Describe your volunteer role with Schuylkill Women in Crisis.
I am part of the Board of Directors. I was motivated to lead the Diversity Committee because the area of Schuylkill County is more white people, but a lot of Hispanic people have been moving into the area. Once again, because of my struggles, I wanted to give back. I was in a meeting also and somebody approached me if I wanted to participate with them because they saw my career. I got involved with them because I saw a lot of Hispanic women in the area being abused. Don’t get me wrong, [abuse can happen to] any race, but we saw a lot of the Black community and Hispanic community struggling. I said OK, I will be able to do that. I started the Diversity
Committee to see if we could do more especially for getting resources to help the women. That group is 90 percent women in the area, but we also have 10 percent men. Abuse is not only for women. We have a little bit of men who we help also.
[I helped] look for contacts to get money. … Then [helped with] any contact, going to talking to lawyers, and helping to translate for them. If they needed company if they went to a judge, I can keep them company. Not legal advice, because we don’t offer that, but at least be with them for a sense of comfort when they go to present to the judge with their case work. That was my role.
Why was volunteering in a way that helps empower women important to you?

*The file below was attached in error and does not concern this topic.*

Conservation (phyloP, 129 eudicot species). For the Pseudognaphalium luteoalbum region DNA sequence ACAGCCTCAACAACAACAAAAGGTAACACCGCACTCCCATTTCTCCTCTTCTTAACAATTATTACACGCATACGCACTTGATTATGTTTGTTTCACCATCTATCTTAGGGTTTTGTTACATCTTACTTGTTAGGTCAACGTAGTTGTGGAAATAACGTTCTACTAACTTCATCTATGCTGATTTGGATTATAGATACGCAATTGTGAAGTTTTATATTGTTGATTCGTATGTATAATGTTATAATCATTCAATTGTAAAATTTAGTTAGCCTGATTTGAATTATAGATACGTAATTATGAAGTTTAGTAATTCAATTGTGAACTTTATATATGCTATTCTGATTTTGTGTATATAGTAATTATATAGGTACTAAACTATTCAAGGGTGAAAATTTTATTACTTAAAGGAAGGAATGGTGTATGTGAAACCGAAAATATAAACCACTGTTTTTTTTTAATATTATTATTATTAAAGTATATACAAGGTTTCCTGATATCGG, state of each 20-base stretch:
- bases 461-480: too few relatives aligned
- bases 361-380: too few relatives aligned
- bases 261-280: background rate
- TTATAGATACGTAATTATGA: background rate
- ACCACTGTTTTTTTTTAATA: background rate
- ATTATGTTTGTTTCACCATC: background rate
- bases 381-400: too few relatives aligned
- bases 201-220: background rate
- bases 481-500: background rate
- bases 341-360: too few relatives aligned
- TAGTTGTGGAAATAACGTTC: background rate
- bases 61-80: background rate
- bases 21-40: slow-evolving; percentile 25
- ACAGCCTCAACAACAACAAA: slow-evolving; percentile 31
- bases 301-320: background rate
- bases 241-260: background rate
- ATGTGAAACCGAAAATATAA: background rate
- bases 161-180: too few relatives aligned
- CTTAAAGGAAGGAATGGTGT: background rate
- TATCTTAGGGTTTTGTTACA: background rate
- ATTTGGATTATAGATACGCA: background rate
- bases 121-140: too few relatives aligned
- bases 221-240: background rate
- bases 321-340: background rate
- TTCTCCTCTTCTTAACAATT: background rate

I went through all of those things … restarting my life, and I didn’t have anyone to help me. I do this because of my mom. She was a very giving person and I saw her satisfaction by giving back. I think that grew out of me, that if I was able to help somebody, any little, tiniest change in somebody’s life, even if just for a moment, it is very satisfying for me. I wanted to give back. If I’m fortunate enough now to work in my profession and have some stability and be OK, I think it is important for to me to give back. I was in another organization in Colombia and Philadelphia when I used to live in Philadelphia, doing the same types of activities. To have the opportunity, that’s the reason I do it. If I can change or help somebody, that would be good.
What’s been the most rewarding part of your work?
My most rewarding part is after I help somebody and they say “I made it,” whatever “made it” is — maybe understanding English, or getting into a class, or getting their GED. That is very rewarding to me, that they can do it. That moment when people realize, Oh, with all the hard work I did, I was able to accomplish whatever it is they wanted to do at that moment.
What have you learned through your experiences as a volunteer?
You learn through the people who you help. Everyday you can learn something. Even if it’s small — maybe to cook something, “Oh, I never thought I could cook something like this,” or this [legal] process a lawyer taught me. I think that the learning process is daily, if you are up to that. You have to open your mind to see what is out there and see how the people are struggling. Even the people you are [volunteering] with in those organizations can bring something and teach you something. That’s the way I see it.
What do you want people to learn from your story?
My message I always say is with perseverance, you can do whatever you want to do in life. For me, it was to come to this country, work different kinds of jobs until I was able to work as an engineer again, and learn the language. It’s important. We left our home countries and we need to live and learn English to become whatever we want to become. I always say perseverance helps you to bring yourself whatever you want. It’s a lot of work, but it’s worth it at the end.